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A Commentary, Critical, Practical, and Explanatory on the Old and New Testaments, by Robert Jamieson, A.R. Fausset and David Brown [1882] at

Psalms Chapter 40

Psalms 40:1

psa 40:1

In this Psalm a celebration of God's deliverance is followed by a profession of devotion to His service. Then follows a prayer for relief from imminent dangers, involving the overthrow of enemies and the rejoicing of sympathizing friends. In Heb 10:5, &c., Paul quotes Psa 40:6-8 as the words of Christ, offering Himself as a better sacrifice. Some suppose Paul thus accommodated David's words to express Christ's sentiments. But the value of his quotation would be thus destroyed, as it would have no force in his argument, unless regarded by his readers as the original sense of the passage in the Old Testament. Others suppose the Psalm describes David's feelings in suffering and joy; but the language quoted by Paul, in the sense given by him, could not apply to David in any of his relations, for as a type the language is not adapted to describe any event or condition of David's career, and as an individual representing the pious generally, neither he nor they could properly use it (see on Psa 40:7, below). The Psalm must be taken then, as the sixteenth, to express the feelings of Christ's human nature. The difficulties pertinent to this view will be considered as they occur. (Psa. 40:1-17)

The figures for deep distress are illustrated in Jeremiah's history (Jer 38:6-12). Patience and trust manifested in distress, deliverance in answer to prayer, and the blessed effect of it in eliciting praise from God's true worshippers, teach us that Christ's suffering is our example, and His deliverance our encouragement (Heb 5:7-8; Heb 12:3; Pe1 4:12-16).

inclined--(the ear, Psa 17:6), as if to catch the faintest sigh.

Psalms 40:3

psa 40:3

a new song--(See on Psa 33:3).

fear, and . . . trust--revere with love and faith.

Psalms 40:4

psa 40:4

Blessed-- (Psa 1:1; Psa 2:12).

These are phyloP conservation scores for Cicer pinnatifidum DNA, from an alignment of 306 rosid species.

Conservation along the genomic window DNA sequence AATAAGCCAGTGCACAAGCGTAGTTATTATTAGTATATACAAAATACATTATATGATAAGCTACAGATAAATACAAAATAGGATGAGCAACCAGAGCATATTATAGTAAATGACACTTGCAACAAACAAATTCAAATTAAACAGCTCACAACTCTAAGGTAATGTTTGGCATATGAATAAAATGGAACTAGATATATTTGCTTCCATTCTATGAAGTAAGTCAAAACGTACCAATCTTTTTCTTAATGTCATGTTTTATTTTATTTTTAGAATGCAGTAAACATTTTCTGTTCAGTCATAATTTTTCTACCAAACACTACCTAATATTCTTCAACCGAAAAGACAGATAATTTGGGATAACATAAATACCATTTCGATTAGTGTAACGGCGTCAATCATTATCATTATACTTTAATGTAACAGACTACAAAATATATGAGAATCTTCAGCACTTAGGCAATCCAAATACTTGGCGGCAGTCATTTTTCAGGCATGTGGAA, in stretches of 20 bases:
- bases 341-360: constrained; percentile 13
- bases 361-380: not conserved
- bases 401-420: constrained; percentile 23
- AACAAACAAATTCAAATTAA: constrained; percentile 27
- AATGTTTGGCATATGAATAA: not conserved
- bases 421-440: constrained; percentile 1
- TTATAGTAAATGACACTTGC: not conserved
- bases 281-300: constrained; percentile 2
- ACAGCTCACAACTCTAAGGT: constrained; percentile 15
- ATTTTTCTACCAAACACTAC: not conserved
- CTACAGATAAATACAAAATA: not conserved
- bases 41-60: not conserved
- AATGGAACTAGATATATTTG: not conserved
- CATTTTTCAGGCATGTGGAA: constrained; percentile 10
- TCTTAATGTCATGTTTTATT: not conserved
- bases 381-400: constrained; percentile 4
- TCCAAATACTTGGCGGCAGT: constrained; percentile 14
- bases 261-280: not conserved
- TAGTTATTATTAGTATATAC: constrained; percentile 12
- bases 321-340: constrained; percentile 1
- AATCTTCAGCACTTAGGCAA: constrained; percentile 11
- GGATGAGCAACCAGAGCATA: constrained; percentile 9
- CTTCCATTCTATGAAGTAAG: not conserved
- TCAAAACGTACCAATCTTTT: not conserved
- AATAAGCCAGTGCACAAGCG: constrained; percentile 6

respecteth--literally, "turns towards," as an object of confidence.

turn aside--from true God and His law to falsehood in worship and conduct.

Psalms 40:5

psa 40:5

be reckoned up in order--(compare Psa 5:3; Psa 33:14; Isa 44:7), too many to be set forth regularly. This is but one instance of many. The use of the plural accords with the union of Christ and His people. In suffering and triumph, they are one with Him.

Psalms 40:6

psa 40:6

In Paul's view this passage has more meaning than the mere expression of grateful devotion to God's service. He represents Christ as declaring that the sacrifices, whether vegetable or animal, general or special expiatory offerings, would not avail to meet the demands of God's law, and that He had come to render the required satisfaction, which he states was effected by "the offering of the body of Christ" [Heb 10:10], for that is the "will of God" which Christ came to fulfil or do, in order to effect man's redemption. We thus see that the contrast to the unsatisfactory character assigned the Old Testament offerings in Psa 40:6 is found in the compliance with God's law (compare Psa 40:7-8). Of course, as Paul and other New Testament writers explain Christ's work, it consisted in more than being made under the law or obeying its precepts. It required an "obedience unto death" [Phi 2:8], and that is the compliance here chiefly intended, and which makes the contrast with Psa 40:6 clear.